Waiting to Hear About Her Brother
2020. A year for all of us to remember as different. How many times during this past year have I felt amputated? broken? defective? I have plenty of hopeful tools in my toolbox, but that old feeling sometimes sneaks in through a crack.
What brings that feeling in so close, right now, is not Covid. It’s our grandson Alex’s accident on an ATV. Scary. I hear the news, call on my big God, then try to get the word out to others to pray.
More information, later in the day. It’s all logical. My left brain understands. He damaged his L2 vertebra, which was operated on in Springfield, Missouri. And, he carries seven broken ribs.
Those ribs—a brokenness that will probably last his lifetime. It’ll become part of his uniqueness. It’s soaking into my brain as I write about it.
We’re all broken to some degree, whether we know it or not.
Today, I sit with Alex’s sister Haven at our home in Norfork, Arkansas. We wait for a phone call from the hospital in Springfield, regarding Alex’s transfer to a rehab center in Fayetteville, Arkansas.
Alex is ready to go, his dad is ready to go, a bed is available at the rehab hospital. But the weather has changed to snow, and it's sticking to the surfaces.
Haven has been tranquil about the entire story, thus far—the operation on the L2 and the struggle Alex has with his right leg. None of it seems to not connect for her. God’s way, perhaps, of keeping her unflustered. “But Alex will be okay, won’t he?” she asks.
“Yes, we think so.”
That’s all it takes for her to remain positive. “Well, I want to send him a get well card. Can I make one for him?”
Haven is 18 years old and autistic. Uniquely designed from birth.
She pulls out the markers and stickers. I get the computer. Yes, she wants to type a note to him to add to the card. It won’t look like anyone else’s card.
Haven may be the most interesting person I have ever known. You cannot guess her responses. She is full of surprises, in words and actions.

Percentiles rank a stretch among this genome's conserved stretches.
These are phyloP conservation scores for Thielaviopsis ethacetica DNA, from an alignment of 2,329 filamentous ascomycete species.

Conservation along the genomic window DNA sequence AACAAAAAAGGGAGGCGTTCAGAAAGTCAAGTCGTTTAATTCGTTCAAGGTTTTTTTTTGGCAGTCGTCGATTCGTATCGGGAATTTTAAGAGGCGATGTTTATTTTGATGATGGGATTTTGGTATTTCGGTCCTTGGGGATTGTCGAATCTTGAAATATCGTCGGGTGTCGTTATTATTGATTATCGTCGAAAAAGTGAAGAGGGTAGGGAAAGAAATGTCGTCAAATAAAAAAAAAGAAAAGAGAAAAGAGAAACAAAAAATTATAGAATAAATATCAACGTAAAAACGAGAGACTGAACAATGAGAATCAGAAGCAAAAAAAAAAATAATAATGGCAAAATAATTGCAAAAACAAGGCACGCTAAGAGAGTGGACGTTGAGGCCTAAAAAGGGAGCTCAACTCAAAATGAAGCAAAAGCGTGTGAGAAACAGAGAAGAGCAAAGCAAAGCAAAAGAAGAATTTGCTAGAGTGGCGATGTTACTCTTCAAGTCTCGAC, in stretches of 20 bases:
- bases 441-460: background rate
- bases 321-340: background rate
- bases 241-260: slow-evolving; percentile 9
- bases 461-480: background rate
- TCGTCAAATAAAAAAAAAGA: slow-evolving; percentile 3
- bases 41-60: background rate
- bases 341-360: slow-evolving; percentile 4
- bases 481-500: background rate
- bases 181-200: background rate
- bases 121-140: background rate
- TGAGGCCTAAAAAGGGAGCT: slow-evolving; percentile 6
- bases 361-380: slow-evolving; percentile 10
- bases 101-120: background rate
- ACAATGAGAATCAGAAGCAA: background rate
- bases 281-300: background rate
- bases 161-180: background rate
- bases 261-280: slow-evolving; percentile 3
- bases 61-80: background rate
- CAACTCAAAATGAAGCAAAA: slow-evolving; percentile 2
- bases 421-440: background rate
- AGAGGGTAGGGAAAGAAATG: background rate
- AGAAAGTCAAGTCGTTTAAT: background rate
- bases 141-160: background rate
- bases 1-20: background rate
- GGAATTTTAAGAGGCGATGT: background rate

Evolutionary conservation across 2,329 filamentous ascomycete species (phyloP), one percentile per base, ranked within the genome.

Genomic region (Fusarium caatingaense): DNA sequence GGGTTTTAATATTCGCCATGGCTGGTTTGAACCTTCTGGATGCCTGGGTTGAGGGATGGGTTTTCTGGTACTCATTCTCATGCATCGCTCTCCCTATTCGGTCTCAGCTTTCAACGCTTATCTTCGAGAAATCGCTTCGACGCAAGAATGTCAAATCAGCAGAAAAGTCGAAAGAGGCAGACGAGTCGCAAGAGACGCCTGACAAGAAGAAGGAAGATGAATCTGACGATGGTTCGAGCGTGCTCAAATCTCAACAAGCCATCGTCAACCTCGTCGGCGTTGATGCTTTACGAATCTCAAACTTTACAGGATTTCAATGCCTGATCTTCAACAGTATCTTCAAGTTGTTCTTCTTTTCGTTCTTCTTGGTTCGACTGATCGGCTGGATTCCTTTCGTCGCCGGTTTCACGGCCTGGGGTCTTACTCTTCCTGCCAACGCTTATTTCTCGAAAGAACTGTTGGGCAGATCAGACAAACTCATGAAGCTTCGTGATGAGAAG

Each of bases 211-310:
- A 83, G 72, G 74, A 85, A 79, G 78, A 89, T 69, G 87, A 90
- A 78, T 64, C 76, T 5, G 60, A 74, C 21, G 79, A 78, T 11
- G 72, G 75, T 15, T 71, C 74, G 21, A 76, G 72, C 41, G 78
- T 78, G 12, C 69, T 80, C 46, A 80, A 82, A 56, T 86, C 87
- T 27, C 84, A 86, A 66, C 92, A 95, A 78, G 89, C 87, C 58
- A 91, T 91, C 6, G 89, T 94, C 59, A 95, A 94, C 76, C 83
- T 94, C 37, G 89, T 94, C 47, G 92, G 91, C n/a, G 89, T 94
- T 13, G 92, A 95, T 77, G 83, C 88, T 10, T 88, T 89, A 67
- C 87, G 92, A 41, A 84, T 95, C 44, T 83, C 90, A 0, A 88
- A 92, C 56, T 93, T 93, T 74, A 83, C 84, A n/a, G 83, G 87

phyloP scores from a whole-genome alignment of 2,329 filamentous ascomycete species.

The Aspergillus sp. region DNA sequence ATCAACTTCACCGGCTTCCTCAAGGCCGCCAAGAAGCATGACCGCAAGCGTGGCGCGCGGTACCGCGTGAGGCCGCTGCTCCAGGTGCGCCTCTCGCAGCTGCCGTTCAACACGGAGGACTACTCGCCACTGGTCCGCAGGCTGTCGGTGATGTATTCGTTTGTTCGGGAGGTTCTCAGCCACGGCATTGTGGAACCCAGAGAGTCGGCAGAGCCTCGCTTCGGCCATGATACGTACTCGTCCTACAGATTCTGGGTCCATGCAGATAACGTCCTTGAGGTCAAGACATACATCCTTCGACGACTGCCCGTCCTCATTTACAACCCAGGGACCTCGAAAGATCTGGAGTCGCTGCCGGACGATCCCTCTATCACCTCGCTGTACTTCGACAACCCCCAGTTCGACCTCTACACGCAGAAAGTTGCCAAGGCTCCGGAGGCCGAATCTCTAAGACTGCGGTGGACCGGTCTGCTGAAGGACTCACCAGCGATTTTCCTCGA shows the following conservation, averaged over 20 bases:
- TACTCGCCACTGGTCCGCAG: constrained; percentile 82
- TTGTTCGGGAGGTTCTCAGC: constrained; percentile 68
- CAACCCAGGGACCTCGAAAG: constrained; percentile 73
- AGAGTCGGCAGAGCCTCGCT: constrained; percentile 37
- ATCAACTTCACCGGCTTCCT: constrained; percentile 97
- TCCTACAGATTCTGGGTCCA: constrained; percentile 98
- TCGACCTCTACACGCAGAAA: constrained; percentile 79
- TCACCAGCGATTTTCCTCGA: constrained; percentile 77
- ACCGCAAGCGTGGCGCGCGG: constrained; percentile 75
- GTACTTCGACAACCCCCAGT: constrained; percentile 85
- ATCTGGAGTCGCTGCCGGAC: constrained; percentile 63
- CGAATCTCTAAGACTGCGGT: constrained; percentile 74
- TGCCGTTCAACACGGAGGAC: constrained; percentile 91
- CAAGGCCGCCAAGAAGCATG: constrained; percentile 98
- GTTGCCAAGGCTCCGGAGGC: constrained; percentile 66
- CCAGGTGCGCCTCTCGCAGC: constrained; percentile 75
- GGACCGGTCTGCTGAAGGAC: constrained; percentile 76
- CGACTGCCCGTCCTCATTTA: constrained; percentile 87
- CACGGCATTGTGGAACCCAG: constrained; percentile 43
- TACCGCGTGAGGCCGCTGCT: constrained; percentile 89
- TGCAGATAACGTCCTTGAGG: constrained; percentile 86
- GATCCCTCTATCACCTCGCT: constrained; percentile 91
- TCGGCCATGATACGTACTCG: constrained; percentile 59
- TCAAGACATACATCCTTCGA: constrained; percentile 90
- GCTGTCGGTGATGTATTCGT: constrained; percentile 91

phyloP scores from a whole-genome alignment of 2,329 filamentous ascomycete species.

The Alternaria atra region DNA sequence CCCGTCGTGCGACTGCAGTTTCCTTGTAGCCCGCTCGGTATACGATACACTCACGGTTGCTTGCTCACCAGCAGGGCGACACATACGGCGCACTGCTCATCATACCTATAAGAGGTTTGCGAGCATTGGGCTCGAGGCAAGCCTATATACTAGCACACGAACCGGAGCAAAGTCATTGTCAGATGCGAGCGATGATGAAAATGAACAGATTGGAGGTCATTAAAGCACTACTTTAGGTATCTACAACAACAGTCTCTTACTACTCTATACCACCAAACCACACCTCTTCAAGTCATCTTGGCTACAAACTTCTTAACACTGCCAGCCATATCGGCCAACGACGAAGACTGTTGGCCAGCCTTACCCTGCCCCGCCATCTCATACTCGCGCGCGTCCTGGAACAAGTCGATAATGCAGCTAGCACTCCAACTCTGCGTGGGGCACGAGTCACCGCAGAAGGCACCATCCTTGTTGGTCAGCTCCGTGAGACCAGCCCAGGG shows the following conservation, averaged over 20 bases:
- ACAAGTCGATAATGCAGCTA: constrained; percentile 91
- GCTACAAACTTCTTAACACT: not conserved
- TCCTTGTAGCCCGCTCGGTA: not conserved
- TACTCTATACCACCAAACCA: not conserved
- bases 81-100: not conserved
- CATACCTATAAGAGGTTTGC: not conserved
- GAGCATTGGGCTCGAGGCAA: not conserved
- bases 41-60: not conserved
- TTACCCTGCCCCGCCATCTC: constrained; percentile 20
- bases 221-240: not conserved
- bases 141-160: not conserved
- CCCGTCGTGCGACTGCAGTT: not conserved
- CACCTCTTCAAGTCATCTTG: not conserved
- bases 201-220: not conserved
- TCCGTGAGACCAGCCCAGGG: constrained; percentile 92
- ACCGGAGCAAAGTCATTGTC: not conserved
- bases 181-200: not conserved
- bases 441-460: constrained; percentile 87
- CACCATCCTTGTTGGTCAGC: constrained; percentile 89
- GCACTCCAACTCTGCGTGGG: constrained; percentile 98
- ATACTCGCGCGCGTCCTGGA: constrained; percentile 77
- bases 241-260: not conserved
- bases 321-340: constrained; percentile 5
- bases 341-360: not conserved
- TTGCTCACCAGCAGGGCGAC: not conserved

She may be autistic, but she reads, loves movies, and does word search puzzles in less than three minutes. Truly. I’m highly aware of her joyfulness this week. Maybe because my joy has lessened.
Her dad and brother are living in a hospital in Springfield, while another brother and stepmom are holding down the home front and working, and we have Haven. The pack is scattered.
Haven is exactly where she needs to be for now, of course. Her question comes again, “Which day do I go back home? Friday or Sunday?”
Once she hears the answer, she seems peaceful. Excited about returning to school and seeing friends again. Seems cheerful and satisfied enough. Haven may be an image of what faith really looks like.
She suddenly has a soft spot for Alex. She says, “He’s my brother. He’s mine.”
I tease her, “No, he’s my grandson. He’s mine.”
She laughs and says, “No, Mamaw, Alex is mine!” Giggles.
This girl-woman, who argues with 16-year-old twin brothers at times, quickly claims the one who is hurt. She understands that Zach, the other brother, will now take her to and from school. She is fine with that and says, “Alex will have to do his classes online. He will miss his friends.”
True. Alex loves his friends. He pushes himself to leave the Xbox to do homework, and so he should do fine with online school. His family and some teachers know he is capable of straight A’s, whether he strives for them or not.
I, the grandmother, wonder how the accident will change Alex. I can’t imagine going through such a significant emotional event, such an operation, and not being affected by it. An accident, long ago, changed my thinking and priorities.
Haven and I wait for the call telling us if the transfer to the rehabilitation hospital will happen today or not. That's where the hard work for Alex will begin.
There, this boy-man will exercise to strengthen his muscles back to normal. He is now using a walker and taking baby steps, but that is not the goal.
I think of the action-packed boy I’ve known—the one who loves dogs, cats, horses, goats. If they have four legs, they have Alex’s attention and touch.
Actually, he may understand animals and friends better than he understands his sister. But Haven claims him with every fiber of her being, saying, “My class can send him get well cards, but he’s mine!”
She is oftentimes a puzzle. Family members struggle to get 75% of what’s happening inside Haven. And not meaning to, each family member makes Haven crinkle her brows. This puzzling process happens every day and is a two-way street.